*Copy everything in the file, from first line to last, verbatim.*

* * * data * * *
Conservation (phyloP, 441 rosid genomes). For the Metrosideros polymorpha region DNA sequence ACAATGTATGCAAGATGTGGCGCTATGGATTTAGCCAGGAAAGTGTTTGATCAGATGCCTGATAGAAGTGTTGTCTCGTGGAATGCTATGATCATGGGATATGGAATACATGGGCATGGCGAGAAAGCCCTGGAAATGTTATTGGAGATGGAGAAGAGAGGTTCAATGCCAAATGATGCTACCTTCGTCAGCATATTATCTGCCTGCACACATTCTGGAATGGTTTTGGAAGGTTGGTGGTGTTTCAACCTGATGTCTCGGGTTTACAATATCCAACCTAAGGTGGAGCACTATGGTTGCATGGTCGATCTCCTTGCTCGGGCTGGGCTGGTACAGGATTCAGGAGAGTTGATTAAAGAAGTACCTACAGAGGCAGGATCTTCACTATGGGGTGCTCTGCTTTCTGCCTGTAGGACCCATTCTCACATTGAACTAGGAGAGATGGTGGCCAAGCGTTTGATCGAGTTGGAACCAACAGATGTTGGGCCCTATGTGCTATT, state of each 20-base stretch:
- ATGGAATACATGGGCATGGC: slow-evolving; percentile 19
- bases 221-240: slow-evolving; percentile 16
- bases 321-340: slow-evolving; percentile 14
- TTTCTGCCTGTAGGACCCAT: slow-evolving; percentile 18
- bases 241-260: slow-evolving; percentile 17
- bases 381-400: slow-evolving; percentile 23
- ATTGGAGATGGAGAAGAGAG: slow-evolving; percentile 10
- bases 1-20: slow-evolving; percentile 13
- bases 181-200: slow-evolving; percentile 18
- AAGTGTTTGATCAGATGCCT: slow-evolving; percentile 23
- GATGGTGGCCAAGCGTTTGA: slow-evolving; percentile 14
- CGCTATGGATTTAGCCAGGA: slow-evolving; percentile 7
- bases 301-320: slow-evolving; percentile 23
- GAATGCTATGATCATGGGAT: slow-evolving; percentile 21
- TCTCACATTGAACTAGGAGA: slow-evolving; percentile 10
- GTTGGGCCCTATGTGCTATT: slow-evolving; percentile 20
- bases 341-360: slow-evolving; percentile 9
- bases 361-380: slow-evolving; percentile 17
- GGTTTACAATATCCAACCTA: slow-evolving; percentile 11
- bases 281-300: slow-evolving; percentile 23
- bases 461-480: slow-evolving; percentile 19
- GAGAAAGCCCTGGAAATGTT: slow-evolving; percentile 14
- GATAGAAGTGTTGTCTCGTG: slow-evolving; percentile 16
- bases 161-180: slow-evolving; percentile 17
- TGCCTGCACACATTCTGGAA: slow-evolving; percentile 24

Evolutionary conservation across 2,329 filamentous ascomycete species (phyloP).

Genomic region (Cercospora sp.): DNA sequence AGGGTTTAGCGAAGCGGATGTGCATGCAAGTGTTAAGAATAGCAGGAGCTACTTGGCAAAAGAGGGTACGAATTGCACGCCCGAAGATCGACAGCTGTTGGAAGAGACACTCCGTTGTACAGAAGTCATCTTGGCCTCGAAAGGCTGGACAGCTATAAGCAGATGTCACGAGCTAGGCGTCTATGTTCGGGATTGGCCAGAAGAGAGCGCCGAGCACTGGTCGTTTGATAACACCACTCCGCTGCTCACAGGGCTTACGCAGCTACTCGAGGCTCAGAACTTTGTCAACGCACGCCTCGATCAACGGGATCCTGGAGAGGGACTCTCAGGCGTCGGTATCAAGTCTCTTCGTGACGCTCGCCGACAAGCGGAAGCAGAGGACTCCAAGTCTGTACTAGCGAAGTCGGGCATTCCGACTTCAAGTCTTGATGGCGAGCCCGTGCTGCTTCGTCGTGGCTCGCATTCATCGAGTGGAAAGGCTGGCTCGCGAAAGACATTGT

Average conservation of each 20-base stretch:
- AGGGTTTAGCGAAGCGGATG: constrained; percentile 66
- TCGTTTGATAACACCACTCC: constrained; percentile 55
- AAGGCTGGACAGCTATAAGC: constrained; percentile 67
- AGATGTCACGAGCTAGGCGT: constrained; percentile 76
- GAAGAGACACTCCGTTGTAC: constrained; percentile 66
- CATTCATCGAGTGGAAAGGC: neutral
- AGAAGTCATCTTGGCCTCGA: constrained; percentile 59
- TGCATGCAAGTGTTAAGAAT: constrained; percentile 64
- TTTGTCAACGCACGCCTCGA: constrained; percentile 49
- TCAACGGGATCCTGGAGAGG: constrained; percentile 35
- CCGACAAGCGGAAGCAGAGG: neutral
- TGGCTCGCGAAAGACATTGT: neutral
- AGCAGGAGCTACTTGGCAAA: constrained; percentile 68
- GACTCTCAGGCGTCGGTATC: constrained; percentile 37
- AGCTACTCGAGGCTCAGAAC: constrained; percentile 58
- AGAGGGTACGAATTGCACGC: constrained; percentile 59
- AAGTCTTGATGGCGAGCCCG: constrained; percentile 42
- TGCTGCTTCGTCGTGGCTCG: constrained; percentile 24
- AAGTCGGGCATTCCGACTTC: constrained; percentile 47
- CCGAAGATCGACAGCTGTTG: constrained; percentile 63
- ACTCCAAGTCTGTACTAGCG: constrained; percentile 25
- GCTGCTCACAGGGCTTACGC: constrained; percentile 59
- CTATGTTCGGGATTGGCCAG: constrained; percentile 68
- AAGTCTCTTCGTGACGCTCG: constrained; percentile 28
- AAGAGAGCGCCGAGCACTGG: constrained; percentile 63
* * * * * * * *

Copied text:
Conservation (phyloP, 441 rosid genomes). For the Metrosideros polymorpha region DNA sequence ACAATGTATGCAAGATGTGGCGCTATGGATTTAGCCAGGAAAGTGTTTGATCAGATGCCTGATAGAAGTGTTGTCTCGTGGAATGCTATGATCATGGGATATGGAATACATGGGCATGGCGAGAAAGCCCTGGAAATGTTATTGGAGATGGAGAAGAGAGGTTCAATGCCAAATGATGCTACCTTCGTCAGCATATTATCTGCCTGCACACATTCTGGAATGGTTTTGGAAGGTTGGTGGTGTTTCAACCTGATGTCTCGGGTTTACAATATCCAACCTAAGGTGGAGCACTATGGTTGCATGGTCGATCTCCTTGCTCGGGCTGGGCTGGTACAGGATTCAGGAGAGTTGATTAAAGAAGTACCTACAGAGGCAGGATCTTCACTATGGGGTGCTCTGCTTTCTGCCTGTAGGACCCATTCTCACATTGAACTAGGAGAGATGGTGGCCAAGCGTTTGATCGAGTTGGAACCAACAGATGTTGGGCCCTATGTGCTATT, state of each 20-base stretch:
- ATGGAATACATGGGCATGGC: slow-evolving; percentile 19
- bases 221-240: slow-evolving; percentile 16
- bases 321-340: slow-evolving; percentile 14
- TTTCTGCCTGTAGGACCCAT: slow-evolving; percentile 18
- bases 241-260: slow-evolving; percentile 17
- bases 381-400: slow-evolving; percentile 23
- ATTGGAGATGGAGAAGAGAG: slow-evolving; percentile 10
- bases 1-20: slow-evolving; percentile 13
- bases 181-200: slow-evolving; percentile 18
- AAGTGTTTGATCAGATGCCT: slow-evolving; percentile 23
- GATGGTGGCCAAGCGTTTGA: slow-evolving; percentile 14
- CGCTATGGATTTAGCCAGGA: slow-evolving; percentile 7
- bases 301-320: slow-evolving; percentile 23
- GAATGCTATGATCATGGGAT: slow-evolving; percentile 21
- TCTCACATTGAACTAGGAGA: slow-evolving; percentile 10
- GTTGGGCCCTATGTGCTATT: slow-evolving; percentile 20
- bases 341-360: slow-evolving; percentile 9
- bases 361-380: slow-evolving; percentile 17
- GGTTTACAATATCCAACCTA: slow-evolving; percentile 11
- bases 281-300: slow-evolving; percentile 23
- bases 461-480: slow-evolving; percentile 19
- GAGAAAGCCCTGGAAATGTT: slow-evolving; percentile 14
- GATAGAAGTGTTGTCTCGTG: slow-evolving; percentile 16
- bases 161-180: slow-evolving; percentile 17
- TGCCTGCACACATTCTGGAA: slow-evolving; percentile 24

Evolutionary conservation across 2,329 filamentous ascomycete species (phyloP).

Genomic region (Cercospora sp.): DNA sequence AGGGTTTAGCGAAGCGGATGTGCATGCAAGTGTTAAGAATAGCAGGAGCTACTTGGCAAAAGAGGGTACGAATTGCACGCCCGAAGATCGACAGCTGTTGGAAGAGACACTCCGTTGTACAGAAGTCATCTTGGCCTCGAAAGGCTGGACAGCTATAAGCAGATGTCACGAGCTAGGCGTCTATGTTCGGGATTGGCCAGAAGAGAGCGCCGAGCACTGGTCGTTTGATAACACCACTCCGCTGCTCACAGGGCTTACGCAGCTACTCGAGGCTCAGAACTTTGTCAACGCACGCCTCGATCAACGGGATCCTGGAGAGGGACTCTCAGGCGTCGGTATCAAGTCTCTTCGTGACGCTCGCCGACAAGCGGAAGCAGAGGACTCCAAGTCTGTACTAGCGAAGTCGGGCATTCCGACTTCAAGTCTTGATGGCGAGCCCGTGCTGCTTCGTCGTGGCTCGCATTCATCGAGTGGAAAGGCTGGCTCGCGAAAGACATTGT

Average conservation of each 20-base stretch:
- AGGGTTTAGCGAAGCGGATG: constrained; percentile 66
- TCGTTTGATAACACCACTCC: constrained; percentile 55
- AAGGCTGGACAGCTATAAGC: constrained; percentile 67
- AGATGTCACGAGCTAGGCGT: constrained; percentile 76
- GAAGAGACACTCCGTTGTAC: constrained; percentile 66
- CATTCATCGAGTGGAAAGGC: neutral
- AGAAGTCATCTTGGCCTCGA: constrained; percentile 59
- TGCATGCAAGTGTTAAGAAT: constrained; percentile 64
- TTTGTCAACGCACGCCTCGA: constrained; percentile 49
- TCAACGGGATCCTGGAGAGG: constrained; percentile 35
- CCGACAAGCGGAAGCAGAGG: neutral
- TGGCTCGCGAAAGACATTGT: neutral
- AGCAGGAGCTACTTGGCAAA: constrained; percentile 68
- GACTCTCAGGCGTCGGTATC: constrained; percentile 37
- AGCTACTCGAGGCTCAGAAC: constrained; percentile 58
- AGAGGGTACGAATTGCACGC: constrained; percentile 59
- AAGTCTTGATGGCGAGCCCG: constrained; percentile 42
- TGCTGCTTCGTCGTGGCTCG: constrained; percentile 24
- AAGTCGGGCATTCCGACTTC: constrained; percentile 47
- CCGAAGATCGACAGCTGTTG: constrained; percentile 63
- ACTCCAAGTCTGTACTAGCG: constrained; percentile 25
- GCTGCTCACAGGGCTTACGC: constrained; percentile 59
- CTATGTTCGGGATTGGCCAG: constrained; percentile 68
- AAGTCTCTTCGTGACGCTCG: constrained; percentile 28
- AAGAGAGCGCCGAGCACTGG: constrained; percentile 63